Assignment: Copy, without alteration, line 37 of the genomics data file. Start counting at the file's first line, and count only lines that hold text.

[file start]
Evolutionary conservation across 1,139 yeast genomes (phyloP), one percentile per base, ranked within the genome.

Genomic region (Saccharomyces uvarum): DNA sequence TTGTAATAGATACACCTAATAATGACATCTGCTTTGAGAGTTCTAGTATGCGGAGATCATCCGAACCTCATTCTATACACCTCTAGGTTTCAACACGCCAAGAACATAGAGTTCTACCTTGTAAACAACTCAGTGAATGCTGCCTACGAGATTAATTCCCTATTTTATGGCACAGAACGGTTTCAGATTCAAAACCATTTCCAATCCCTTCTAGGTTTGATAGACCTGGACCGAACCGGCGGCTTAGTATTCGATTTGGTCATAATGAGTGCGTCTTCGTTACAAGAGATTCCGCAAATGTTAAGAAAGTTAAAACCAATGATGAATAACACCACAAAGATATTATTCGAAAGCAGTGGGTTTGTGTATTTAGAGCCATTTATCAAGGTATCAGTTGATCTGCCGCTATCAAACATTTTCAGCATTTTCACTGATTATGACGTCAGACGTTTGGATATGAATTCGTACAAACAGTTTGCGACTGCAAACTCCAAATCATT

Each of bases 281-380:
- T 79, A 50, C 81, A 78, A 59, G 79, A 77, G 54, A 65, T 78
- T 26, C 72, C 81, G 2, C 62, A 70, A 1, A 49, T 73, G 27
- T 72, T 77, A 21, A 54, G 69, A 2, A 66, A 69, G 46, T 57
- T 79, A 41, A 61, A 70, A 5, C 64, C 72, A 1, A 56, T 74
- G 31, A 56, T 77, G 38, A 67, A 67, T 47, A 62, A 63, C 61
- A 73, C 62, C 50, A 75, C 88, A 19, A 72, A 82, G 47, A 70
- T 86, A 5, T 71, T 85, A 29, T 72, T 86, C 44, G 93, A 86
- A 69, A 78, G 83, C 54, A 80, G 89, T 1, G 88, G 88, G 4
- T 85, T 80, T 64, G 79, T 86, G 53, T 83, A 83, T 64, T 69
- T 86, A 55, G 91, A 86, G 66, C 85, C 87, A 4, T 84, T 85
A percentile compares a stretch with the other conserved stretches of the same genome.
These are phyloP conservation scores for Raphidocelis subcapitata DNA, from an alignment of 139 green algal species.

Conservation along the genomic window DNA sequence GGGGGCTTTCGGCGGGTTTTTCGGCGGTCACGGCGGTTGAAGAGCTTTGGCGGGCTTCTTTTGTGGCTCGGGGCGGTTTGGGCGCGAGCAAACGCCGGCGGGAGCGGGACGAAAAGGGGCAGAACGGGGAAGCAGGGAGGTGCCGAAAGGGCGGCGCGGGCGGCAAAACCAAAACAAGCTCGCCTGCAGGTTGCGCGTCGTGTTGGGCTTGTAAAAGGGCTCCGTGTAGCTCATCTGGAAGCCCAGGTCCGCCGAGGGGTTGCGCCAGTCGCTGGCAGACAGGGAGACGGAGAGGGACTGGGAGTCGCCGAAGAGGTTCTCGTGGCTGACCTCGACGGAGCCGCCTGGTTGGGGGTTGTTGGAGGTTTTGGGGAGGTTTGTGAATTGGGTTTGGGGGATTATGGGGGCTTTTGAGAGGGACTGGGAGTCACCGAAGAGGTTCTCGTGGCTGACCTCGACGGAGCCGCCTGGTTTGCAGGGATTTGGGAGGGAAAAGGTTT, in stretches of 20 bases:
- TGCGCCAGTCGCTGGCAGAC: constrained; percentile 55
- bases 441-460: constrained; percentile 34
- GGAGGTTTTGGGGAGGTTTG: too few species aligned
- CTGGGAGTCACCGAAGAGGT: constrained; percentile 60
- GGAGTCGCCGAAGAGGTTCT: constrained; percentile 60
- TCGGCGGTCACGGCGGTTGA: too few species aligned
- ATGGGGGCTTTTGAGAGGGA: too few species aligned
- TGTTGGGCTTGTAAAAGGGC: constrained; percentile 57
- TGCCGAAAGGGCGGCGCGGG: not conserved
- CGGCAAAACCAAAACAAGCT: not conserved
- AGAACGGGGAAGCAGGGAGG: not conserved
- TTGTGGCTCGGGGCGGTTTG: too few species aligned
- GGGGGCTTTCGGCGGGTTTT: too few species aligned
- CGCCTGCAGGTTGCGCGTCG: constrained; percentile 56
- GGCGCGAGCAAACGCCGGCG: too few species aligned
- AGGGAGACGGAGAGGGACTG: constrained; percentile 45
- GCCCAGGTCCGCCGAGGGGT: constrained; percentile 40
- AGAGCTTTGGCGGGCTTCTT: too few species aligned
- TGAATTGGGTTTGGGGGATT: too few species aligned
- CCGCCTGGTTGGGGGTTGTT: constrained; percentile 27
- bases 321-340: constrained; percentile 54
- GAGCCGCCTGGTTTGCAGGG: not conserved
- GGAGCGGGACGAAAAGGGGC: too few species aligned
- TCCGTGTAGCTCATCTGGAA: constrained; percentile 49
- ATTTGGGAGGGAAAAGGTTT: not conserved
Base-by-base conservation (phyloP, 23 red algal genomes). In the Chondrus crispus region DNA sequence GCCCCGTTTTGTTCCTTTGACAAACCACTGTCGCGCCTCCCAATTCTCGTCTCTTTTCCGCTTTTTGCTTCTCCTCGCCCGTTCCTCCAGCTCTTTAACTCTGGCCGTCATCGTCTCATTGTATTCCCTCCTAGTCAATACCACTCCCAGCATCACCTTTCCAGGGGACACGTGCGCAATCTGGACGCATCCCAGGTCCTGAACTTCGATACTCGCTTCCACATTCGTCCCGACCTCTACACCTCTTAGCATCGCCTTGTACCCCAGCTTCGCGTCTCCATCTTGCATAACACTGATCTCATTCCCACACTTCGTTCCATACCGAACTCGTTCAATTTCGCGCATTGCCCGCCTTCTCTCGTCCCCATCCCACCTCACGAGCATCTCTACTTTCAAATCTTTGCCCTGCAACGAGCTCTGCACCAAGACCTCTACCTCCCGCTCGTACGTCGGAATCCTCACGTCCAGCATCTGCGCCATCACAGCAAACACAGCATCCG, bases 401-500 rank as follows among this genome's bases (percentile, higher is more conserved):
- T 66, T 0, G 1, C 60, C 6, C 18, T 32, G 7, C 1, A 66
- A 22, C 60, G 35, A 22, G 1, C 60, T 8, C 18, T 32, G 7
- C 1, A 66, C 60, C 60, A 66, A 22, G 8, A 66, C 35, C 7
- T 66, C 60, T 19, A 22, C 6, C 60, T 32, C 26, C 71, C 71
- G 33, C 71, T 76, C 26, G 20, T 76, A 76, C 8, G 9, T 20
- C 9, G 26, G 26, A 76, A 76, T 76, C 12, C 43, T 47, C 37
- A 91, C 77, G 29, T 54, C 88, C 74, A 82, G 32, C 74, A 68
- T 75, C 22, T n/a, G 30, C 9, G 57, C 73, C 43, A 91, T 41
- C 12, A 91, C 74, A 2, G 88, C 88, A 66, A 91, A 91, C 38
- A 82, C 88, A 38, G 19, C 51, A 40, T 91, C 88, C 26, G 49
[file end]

- bases 321-340: constrained; percentile 54